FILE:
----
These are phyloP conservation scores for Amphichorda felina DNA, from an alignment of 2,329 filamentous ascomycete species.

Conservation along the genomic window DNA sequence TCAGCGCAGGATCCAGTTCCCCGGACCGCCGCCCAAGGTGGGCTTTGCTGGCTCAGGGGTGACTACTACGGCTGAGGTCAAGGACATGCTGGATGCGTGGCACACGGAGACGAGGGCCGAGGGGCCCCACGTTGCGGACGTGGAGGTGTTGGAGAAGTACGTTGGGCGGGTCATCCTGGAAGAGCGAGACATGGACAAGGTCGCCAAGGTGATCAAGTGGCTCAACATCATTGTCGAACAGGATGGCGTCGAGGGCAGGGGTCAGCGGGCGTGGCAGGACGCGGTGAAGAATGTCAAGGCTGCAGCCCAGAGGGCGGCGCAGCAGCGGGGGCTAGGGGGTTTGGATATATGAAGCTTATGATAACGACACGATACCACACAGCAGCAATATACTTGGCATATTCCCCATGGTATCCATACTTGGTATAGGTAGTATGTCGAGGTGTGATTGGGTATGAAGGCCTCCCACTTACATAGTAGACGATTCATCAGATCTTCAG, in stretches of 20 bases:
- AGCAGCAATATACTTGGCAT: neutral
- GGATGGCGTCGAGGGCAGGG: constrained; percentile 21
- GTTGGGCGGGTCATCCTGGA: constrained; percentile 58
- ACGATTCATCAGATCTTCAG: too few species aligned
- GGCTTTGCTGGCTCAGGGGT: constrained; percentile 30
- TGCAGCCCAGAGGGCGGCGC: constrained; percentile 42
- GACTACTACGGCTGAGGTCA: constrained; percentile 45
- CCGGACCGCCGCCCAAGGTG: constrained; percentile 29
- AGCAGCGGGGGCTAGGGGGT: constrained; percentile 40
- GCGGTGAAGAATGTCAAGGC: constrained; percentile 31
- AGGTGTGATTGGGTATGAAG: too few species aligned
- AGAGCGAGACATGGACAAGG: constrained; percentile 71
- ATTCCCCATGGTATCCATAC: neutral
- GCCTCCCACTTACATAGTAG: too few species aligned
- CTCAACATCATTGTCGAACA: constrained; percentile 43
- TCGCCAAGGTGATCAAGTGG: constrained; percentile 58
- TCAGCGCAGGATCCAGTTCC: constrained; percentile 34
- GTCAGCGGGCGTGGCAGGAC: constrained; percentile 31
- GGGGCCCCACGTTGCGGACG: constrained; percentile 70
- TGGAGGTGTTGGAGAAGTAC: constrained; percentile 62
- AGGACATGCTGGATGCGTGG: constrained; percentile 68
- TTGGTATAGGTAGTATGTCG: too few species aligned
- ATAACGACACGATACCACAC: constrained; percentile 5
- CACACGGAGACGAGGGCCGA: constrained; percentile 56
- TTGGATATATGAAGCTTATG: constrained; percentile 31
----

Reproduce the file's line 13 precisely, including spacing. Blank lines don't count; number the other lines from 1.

- AGGTGTGATTGGGTATGAAG: too few species aligned